Obituary: Nancy Guild

THE IMPACT of Lauren Bacall on the cinema of the Forties was such that several young actresses were styled by rival studios to approximate the Bacall personality. The most successful was Lizabeth Scott at Paramount, but, though 20th Century-Fox's answer, Nancy Guild, made only a handful of films before retirement and made comparatively little impact, she acquired a number of admirers and is fondly remembered by filmgoers of the time for her insouciant charm. Ironically, it was actually her resemblance to one of Fox's own top stars, Gene Tierney, that first attracted the attention of the studio head, Darryl F. Zanuck.

Born in Hollywood, Los Angeles, in 1925, Guild was a student at the University of Arizona with no previous acting experience when Zanuck saw her photograph on the cover of Life magazine (part of a layout on campus fashions) and decided to sign her to a contract. After a considerable period of training and publicity, she was given a leading role in Somewhere in the Night (1946), an intriguing thriller directed and co-written by Joseph L. Mankiewicz.

It was his second film as a director, and Guild later recalled the close collaboration between the director and his editor James Clark. "Joe was smart enough to know that he didn't know enough about editing. He had Clark on the set every day to pick his [Clark's] brains, and he really listened."

Somewhere in the Night was part of the film noir cycle popular at the time, its amnesiac hero journeying through the seedier parts of Los Angeles in his quest to discover his identity and his possible link with a murder. Guild played a night-club singer who aids the hero in his quest and falls in love with him. She said later that Mankiewicz had lunch with her every day throughout the shooting and drew from her every detail of her life story, which he would use when preparing her for difficult scenes. "I never would have stayed in the picture if it hadn't been for Joe," she said, "because he really fed me every line."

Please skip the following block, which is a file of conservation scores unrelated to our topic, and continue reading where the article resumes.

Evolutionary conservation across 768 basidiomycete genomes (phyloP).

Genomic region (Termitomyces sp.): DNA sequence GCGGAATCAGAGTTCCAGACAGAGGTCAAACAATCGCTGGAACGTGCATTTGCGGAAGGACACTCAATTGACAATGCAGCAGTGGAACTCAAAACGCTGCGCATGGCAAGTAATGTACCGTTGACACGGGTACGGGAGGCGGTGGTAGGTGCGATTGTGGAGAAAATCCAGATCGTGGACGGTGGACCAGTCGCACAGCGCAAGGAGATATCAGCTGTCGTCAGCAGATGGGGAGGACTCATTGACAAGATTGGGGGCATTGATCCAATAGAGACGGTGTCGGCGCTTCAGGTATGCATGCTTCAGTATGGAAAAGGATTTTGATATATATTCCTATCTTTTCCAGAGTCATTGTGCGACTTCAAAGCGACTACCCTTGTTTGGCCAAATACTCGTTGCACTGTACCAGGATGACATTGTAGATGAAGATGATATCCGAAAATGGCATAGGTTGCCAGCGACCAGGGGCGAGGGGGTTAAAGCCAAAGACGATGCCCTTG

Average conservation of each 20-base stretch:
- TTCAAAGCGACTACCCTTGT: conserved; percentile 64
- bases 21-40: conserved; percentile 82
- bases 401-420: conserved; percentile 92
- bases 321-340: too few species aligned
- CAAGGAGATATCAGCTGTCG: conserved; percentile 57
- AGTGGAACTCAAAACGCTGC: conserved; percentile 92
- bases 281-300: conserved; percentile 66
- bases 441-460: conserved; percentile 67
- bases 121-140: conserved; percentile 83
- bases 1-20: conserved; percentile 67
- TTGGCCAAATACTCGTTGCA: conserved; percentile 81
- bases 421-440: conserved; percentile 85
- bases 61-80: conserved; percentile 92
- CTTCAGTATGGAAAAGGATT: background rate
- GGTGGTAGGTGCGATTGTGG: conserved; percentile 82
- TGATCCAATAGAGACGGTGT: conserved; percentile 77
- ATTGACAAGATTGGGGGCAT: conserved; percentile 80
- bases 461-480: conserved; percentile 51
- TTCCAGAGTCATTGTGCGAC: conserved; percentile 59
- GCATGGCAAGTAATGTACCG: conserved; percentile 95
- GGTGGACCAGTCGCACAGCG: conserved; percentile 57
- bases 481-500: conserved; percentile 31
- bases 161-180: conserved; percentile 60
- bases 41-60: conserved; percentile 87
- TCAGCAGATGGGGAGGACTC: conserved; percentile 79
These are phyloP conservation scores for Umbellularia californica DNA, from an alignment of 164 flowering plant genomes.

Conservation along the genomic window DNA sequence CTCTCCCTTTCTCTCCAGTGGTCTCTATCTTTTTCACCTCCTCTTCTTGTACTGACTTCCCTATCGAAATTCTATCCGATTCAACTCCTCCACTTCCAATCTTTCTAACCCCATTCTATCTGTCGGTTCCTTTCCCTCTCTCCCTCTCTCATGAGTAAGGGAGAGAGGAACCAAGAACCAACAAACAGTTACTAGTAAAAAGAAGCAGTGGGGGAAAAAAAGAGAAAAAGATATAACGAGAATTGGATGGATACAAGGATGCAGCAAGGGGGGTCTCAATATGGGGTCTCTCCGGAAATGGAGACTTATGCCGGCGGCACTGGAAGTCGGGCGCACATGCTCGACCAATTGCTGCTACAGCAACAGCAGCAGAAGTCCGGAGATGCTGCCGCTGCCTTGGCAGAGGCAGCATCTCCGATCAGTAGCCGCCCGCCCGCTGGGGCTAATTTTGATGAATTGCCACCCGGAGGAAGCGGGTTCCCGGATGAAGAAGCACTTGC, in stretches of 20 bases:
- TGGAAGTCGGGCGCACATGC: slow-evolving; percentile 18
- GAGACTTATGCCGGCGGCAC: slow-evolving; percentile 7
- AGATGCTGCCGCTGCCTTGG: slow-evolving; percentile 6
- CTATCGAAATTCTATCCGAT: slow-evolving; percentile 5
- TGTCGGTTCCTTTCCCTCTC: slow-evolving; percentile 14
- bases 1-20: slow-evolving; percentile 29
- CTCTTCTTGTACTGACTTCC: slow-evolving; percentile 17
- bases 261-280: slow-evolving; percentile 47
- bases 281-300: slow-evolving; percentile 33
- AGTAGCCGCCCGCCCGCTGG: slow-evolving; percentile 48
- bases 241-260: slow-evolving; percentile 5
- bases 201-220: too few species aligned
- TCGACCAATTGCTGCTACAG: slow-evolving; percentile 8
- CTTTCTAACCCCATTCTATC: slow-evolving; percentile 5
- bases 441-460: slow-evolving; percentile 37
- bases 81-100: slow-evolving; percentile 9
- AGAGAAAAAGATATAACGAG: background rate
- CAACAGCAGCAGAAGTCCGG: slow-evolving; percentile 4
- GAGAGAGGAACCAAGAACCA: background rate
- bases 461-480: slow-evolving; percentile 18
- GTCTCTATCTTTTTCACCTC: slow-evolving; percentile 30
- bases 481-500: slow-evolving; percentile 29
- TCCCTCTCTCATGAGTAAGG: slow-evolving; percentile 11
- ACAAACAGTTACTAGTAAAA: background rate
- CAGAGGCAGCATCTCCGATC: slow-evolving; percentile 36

Mankiewicz was a notorious ladies' man who had already had affairs with the Fox girls Linda Darnell and Gene Tierney, but Guild said that although she had a "wild, mad crush on him" their relationship was platonic:

He kissed me once, but there was nothing sexual about our relationship. He treated me like an intelligent woman instead of someone who was predominantly attractive. I think maybe he required attention from a younger woman with whom he could be professorial and pedantic. He asked me out a number of times, but I said "What about your wife?"

Guild was less enthusiastic about her leading man, John Hodiak, whom she found "very cold", and the lack of chemistry between the two leads worked to the film's detriment.

Fox centred much of the film's advertising around their new star: "Meet that Guild girl - she rhymes with wild!" was their slogan. Variety commented: "There's no quarrel with her performance as a newcomer but it carbon-copies too many other film lookers to stand out individually."